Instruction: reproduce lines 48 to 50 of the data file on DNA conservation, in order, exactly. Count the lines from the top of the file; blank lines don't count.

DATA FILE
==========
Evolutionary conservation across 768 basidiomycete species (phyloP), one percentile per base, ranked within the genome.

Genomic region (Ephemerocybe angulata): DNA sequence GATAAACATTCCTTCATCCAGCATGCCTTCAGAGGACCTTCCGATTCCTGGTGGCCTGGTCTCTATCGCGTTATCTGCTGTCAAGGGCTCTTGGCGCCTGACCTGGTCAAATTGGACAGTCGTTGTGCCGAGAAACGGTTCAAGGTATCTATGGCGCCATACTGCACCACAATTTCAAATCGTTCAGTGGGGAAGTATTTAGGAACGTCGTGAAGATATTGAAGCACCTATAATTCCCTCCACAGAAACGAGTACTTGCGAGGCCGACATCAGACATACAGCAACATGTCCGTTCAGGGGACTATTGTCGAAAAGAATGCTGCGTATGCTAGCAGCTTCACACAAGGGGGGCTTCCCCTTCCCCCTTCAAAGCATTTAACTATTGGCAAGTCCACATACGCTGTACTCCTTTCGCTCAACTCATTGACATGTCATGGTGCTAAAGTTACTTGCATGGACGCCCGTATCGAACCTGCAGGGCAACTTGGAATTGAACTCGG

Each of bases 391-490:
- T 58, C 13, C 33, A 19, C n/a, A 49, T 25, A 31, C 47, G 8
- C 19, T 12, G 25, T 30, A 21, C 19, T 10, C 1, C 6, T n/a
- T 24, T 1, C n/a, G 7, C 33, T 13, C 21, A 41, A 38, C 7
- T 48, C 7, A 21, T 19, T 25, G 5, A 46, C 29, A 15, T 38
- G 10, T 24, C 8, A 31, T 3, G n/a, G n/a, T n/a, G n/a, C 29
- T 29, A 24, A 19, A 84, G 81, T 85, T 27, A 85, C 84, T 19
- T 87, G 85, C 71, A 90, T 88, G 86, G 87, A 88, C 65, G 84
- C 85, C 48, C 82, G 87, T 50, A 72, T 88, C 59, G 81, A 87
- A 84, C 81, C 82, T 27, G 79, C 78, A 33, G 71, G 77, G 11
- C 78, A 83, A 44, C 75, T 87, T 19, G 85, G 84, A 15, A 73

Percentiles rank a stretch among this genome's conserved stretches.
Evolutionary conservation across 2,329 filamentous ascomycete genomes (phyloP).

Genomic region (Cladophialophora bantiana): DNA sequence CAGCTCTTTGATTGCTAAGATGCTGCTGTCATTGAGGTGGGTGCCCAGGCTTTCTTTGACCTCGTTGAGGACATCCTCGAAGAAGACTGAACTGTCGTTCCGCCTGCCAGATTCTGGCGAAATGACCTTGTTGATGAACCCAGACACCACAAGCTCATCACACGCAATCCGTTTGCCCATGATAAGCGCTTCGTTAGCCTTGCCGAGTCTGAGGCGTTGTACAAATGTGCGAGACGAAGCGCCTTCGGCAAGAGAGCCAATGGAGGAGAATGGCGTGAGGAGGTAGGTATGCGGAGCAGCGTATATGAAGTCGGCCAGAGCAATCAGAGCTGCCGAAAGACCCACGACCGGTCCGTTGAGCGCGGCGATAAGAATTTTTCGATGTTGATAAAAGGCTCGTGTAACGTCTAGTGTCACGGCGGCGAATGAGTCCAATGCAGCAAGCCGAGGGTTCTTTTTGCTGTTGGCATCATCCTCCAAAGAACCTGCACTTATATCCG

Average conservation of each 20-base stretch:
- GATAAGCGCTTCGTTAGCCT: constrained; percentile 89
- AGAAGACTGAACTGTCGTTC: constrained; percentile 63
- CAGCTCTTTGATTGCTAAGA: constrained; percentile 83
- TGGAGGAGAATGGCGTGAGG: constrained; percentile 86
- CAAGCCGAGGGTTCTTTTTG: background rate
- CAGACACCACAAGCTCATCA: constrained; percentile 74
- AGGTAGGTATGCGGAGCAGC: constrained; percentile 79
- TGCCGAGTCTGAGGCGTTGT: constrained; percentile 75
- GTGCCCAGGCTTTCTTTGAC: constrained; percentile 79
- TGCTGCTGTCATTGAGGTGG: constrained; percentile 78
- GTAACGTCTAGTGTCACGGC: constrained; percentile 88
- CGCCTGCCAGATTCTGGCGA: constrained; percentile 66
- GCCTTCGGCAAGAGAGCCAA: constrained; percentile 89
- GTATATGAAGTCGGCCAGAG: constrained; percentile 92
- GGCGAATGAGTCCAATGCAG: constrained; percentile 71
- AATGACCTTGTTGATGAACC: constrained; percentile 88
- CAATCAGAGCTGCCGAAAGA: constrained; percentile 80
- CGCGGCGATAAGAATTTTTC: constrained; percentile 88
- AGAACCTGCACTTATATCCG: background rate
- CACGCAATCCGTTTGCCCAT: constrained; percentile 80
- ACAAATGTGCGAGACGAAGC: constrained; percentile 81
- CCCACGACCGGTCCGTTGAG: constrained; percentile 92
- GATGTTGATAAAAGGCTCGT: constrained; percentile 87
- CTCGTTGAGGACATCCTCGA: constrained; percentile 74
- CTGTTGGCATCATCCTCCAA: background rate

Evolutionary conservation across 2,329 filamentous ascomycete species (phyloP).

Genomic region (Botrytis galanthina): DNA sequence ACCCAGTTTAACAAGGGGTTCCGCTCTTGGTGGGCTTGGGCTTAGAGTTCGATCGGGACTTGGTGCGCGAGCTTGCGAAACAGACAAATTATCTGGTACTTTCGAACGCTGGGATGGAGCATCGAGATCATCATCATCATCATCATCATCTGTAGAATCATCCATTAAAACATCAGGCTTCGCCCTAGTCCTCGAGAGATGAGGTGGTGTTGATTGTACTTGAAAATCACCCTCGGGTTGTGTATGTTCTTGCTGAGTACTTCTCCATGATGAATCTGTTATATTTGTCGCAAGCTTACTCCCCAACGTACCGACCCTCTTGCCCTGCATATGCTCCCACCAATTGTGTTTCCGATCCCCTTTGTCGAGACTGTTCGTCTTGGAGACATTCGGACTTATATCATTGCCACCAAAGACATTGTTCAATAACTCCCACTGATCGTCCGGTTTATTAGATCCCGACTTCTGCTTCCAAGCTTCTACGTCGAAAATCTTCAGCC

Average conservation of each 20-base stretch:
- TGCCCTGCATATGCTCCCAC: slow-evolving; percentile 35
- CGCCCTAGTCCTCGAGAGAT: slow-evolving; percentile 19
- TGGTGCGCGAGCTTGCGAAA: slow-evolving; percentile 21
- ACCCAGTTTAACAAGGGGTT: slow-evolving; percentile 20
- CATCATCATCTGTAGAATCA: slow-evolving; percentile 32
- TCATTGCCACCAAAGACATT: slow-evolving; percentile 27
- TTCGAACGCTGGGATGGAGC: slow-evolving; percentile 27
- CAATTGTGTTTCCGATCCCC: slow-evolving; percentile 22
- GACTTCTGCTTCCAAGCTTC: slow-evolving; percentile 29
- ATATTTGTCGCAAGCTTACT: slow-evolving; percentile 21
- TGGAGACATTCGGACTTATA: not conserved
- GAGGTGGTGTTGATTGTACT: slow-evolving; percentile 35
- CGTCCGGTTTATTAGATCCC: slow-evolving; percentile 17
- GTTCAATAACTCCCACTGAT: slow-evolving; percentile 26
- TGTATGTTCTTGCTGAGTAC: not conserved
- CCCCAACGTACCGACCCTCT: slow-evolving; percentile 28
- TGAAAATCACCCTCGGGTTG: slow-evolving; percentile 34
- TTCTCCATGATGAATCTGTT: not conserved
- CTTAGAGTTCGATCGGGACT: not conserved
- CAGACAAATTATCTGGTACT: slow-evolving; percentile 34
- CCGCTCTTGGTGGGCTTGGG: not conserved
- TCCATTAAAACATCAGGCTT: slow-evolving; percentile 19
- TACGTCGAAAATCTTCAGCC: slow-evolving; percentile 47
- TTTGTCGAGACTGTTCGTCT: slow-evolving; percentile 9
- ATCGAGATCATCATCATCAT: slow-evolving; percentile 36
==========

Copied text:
- TGGTGCGCGAGCTTGCGAAA: slow-evolving; percentile 21
- ACCCAGTTTAACAAGGGGTT: slow-evolving; percentile 20
- CATCATCATCTGTAGAATCA: slow-evolving; percentile 32